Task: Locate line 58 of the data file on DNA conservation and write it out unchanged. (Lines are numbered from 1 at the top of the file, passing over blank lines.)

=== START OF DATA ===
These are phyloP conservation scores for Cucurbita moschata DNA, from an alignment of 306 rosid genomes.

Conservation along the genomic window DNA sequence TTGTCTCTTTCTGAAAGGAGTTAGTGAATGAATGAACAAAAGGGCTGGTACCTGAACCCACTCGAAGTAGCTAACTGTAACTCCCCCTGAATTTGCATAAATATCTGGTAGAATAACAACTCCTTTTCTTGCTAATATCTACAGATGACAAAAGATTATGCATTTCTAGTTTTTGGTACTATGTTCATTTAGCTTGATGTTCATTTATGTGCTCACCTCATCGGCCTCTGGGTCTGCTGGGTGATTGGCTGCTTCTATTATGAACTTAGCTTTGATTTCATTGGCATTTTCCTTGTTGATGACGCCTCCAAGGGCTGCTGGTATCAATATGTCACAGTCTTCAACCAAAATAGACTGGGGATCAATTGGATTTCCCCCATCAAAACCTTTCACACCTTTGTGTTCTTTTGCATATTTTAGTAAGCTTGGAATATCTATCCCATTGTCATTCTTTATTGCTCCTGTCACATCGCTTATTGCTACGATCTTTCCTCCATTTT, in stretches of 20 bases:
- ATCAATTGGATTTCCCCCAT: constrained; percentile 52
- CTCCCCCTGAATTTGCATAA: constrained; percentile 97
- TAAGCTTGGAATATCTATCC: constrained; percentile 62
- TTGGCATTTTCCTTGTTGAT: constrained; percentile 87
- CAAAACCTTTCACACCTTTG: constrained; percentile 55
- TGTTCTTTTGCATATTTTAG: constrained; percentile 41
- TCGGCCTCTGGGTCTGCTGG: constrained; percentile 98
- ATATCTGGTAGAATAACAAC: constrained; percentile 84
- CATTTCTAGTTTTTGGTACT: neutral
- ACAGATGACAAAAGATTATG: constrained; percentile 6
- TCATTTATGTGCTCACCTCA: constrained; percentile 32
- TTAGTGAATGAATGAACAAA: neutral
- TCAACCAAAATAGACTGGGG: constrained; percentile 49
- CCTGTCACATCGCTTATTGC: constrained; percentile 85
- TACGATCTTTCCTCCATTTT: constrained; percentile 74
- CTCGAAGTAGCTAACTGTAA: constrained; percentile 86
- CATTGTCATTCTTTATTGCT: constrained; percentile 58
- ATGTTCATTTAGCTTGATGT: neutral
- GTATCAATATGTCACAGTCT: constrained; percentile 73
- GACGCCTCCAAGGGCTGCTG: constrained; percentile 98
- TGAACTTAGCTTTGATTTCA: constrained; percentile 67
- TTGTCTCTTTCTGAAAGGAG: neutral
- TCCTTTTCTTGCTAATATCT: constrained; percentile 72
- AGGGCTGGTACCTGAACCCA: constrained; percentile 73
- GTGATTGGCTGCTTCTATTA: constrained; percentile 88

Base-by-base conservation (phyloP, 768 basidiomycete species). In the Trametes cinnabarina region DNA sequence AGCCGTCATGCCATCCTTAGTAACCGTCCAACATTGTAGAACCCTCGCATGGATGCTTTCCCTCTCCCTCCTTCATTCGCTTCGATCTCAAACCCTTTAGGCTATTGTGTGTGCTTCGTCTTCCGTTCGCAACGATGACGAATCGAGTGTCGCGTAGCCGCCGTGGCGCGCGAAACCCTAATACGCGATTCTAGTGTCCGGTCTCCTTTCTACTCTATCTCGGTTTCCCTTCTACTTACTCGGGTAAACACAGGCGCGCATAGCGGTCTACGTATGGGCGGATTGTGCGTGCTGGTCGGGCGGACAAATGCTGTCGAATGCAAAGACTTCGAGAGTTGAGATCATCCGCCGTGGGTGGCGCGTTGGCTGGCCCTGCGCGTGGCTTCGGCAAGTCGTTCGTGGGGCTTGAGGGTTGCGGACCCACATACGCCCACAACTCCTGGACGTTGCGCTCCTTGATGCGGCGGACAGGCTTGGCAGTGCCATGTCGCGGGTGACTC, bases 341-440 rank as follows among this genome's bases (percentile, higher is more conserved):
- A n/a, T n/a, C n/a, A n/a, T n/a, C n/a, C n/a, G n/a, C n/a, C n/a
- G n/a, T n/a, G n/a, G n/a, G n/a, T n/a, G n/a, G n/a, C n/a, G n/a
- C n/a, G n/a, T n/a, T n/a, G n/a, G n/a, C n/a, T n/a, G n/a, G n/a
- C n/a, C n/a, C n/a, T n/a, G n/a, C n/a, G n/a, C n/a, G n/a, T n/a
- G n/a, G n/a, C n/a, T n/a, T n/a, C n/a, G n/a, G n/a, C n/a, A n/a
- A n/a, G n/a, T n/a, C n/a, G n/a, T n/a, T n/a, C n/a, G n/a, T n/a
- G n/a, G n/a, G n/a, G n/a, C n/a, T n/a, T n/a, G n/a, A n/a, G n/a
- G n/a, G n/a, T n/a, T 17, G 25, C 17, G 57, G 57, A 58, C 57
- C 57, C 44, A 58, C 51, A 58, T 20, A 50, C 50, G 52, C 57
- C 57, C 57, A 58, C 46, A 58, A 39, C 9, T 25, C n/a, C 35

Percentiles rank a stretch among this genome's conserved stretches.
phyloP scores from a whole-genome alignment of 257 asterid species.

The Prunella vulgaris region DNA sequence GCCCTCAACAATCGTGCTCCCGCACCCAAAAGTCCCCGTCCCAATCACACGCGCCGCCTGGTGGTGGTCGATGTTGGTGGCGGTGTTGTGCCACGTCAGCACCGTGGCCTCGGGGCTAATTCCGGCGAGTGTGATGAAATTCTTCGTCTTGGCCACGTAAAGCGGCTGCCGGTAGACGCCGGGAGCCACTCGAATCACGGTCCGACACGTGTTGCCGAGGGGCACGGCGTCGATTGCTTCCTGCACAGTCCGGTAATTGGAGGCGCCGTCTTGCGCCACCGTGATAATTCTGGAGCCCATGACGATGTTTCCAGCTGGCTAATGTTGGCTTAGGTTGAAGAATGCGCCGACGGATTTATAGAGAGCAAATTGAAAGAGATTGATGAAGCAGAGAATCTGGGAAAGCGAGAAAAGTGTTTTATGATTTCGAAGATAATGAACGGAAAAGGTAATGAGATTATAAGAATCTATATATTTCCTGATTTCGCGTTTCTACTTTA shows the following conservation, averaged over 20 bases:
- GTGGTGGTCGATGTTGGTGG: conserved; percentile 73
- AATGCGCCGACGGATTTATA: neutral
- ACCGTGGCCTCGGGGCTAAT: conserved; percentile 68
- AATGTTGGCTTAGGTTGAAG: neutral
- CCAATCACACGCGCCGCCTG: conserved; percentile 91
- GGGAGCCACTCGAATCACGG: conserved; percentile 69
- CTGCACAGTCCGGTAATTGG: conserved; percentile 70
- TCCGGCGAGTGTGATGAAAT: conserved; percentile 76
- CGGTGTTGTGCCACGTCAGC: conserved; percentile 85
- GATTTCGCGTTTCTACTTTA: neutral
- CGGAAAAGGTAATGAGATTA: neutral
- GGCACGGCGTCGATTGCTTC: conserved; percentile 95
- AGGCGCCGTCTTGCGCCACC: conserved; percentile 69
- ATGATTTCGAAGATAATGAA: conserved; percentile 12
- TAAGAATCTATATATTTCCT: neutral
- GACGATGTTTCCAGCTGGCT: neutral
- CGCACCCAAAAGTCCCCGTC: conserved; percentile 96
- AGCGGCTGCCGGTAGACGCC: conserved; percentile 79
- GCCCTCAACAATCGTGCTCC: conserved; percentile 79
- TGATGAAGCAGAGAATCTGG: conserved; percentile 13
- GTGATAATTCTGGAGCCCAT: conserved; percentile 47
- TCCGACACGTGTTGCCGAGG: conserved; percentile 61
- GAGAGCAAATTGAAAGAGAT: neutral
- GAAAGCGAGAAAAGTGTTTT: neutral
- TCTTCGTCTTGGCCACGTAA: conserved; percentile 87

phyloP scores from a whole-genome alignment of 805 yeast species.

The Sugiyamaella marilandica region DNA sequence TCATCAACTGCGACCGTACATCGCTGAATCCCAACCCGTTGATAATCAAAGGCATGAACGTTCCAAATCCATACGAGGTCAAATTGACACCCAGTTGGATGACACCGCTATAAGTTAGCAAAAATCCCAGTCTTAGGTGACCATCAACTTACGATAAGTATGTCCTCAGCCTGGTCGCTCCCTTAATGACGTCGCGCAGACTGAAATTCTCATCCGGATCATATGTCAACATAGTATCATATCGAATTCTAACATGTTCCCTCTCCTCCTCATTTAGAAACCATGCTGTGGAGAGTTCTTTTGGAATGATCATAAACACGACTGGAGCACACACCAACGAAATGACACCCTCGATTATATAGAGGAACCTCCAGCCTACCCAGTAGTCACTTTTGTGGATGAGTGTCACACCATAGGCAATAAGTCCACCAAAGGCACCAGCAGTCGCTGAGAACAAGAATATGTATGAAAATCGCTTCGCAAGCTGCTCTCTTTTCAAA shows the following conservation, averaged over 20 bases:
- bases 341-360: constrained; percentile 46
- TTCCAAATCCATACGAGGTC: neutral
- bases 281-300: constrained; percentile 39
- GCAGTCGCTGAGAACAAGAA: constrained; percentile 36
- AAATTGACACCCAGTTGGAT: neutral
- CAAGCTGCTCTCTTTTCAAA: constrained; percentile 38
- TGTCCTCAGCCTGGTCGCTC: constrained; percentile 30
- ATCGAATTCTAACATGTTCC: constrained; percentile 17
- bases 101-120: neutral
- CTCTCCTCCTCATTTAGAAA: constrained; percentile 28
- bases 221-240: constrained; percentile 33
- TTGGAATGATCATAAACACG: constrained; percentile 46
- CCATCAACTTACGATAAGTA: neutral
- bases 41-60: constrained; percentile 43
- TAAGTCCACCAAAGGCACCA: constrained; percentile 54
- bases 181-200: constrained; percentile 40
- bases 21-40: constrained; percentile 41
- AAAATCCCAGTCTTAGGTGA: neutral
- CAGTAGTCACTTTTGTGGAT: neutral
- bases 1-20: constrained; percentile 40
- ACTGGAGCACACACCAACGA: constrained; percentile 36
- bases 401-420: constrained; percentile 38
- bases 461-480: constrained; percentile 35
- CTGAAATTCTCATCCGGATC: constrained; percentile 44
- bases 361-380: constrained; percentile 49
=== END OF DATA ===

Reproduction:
- CGCACCCAAAAGTCCCCGTC: conserved; percentile 96